It all starts with filing a claim.

Step 1:

To receive your health insurance benefits, you or your doctor must file a claim with the insurance provider.

If your doctor is in the plan’s network, his office will generally file the claim for you.  If you see a doctor outside the plan’s network, you will probably have to file the claim yourself.  Some providers, especially mental health professionals, are outside of any insurance plan, in which you will always have to file the claim yourself, and expect to pay more out-of-pocket.

If you do have to file a claim yourself, don’t put it off!  Many plans limit the length of time after receiving services that you can file a claim.  Some time limits are as little as 30 days after your appointment.

Your Benefits Summary document should include instructions on how to file, along with copies of claim forms or details on how to obtain them (such as downloading them online). The back of your insurance card will likely have a toll free telephone number for member services that you can call for assistance, as well.

Check to see what kinds of documentation you must provide with your claim form.

For example, you may need a copy of:

  • Your receipt from the doctor’s office.  Make sure it includes your name, the type of visit and diagnostic code.  A credit card or receipt for payment is not enough.
  • Your referral to a specialist or for a test.  Make sure that your doctor’s name, address, telephone number and provider number are clearly legible on any documentation you submit to the insurance company.

Be sure to keep a copy of everything you submit and record the date you mailed the claim.  If you speak to anyone at the insurance company about the claim, keep detailed notes, including names, dates and times.

Step 2:

The insurance company will send you an Explanation of Benefits (EOB) form detailing their payment, either to you or directly to the doctor (remember those forms you signed assigning insurance benefits to the doctor?  That is how they get paid directly).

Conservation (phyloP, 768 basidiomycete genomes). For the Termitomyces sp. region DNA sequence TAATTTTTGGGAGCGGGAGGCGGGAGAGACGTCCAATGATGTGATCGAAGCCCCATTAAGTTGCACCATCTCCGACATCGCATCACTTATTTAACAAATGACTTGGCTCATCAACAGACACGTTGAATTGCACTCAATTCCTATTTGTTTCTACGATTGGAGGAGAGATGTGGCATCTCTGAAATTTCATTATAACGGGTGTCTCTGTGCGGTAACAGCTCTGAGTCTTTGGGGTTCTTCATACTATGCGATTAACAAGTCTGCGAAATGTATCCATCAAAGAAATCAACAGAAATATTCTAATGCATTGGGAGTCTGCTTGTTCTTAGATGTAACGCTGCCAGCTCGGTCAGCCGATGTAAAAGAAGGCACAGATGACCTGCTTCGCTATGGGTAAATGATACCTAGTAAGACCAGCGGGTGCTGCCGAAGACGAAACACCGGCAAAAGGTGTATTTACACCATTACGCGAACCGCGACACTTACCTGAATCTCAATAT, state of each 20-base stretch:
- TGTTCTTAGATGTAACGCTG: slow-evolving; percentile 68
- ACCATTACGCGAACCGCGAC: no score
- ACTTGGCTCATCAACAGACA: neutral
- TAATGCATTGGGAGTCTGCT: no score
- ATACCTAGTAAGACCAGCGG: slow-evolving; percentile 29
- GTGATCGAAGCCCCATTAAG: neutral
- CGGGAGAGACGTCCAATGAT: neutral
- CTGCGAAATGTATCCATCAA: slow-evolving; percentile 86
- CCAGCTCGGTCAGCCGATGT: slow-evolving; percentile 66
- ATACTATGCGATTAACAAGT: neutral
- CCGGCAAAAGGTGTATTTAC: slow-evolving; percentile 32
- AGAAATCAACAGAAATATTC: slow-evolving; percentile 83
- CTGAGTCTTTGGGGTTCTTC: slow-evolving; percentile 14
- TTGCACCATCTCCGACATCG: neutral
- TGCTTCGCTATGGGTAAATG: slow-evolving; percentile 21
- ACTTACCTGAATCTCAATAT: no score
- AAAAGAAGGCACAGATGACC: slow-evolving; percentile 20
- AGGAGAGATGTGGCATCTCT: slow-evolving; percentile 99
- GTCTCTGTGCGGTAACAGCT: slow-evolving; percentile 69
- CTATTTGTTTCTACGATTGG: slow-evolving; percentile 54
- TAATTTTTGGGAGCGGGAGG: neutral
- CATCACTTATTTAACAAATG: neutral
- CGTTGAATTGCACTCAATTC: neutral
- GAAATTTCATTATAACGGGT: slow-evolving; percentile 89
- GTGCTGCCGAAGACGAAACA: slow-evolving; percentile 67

Compare the EOB to your copy of the submitted claim to make sure that you have been fully covered for the visit or procedure.

Make sure you understand the breakdown of how the claim was paid:

An EOB will usually include:

Claim Number, Date Paid, Date Claim Received, Date Claim Processed

The provider name – doctor, hospital or other

Whether he or she is a preferred or out-of-network provider

The Type and Dates of Service

Submitted Charges – full amount that would be charged to a non-insured person

Plan Allowance – how much your plan is willing to pay for the contracted service

Remarks if applicable – usually with numeric codes explaining some aspect of how the claim was calculated

Deductible – the amount that you must pay toward meeting your annual deductible if it has not yet been met

Co-Insurance or Co-pay – the percent of the service that you are responsible for

Medicare or Other Insurance payment if applicable

What The Insurance Paid – final amount sent by insurance to the doctor

What You Owe the Provider – combination of Co-Pay (your per visit charge) and Co-Insurance (percent of the procedure you must pay)

Step 3:

If all goes well, the amount your doctor bills you will match with the EOB’s “Amount You Owe the Provider.”

That means, in effect, that the insurance company and the doctor agreed on payment and your account was correctly credited with the insurance benefit payment and your in-office co-pay.

Step 4:

If the amount your doctor says you owe and the insurance company says you owe the doctor do not match, you have a problem.

At that point, call both the doctor’s billing office and your insurance company.  Many times this is simply a clerical, billing or coding error.  Your insurance might tell that the doctor coded wrong and give you the right codes to submit to your doctor’s billing office.  The billing office will then resubmit the corrected claim.

See also:

“Understand Your Insurance Coverage”

“Glossary of Important Insurance Terms”

“What to do with a Denied Claim”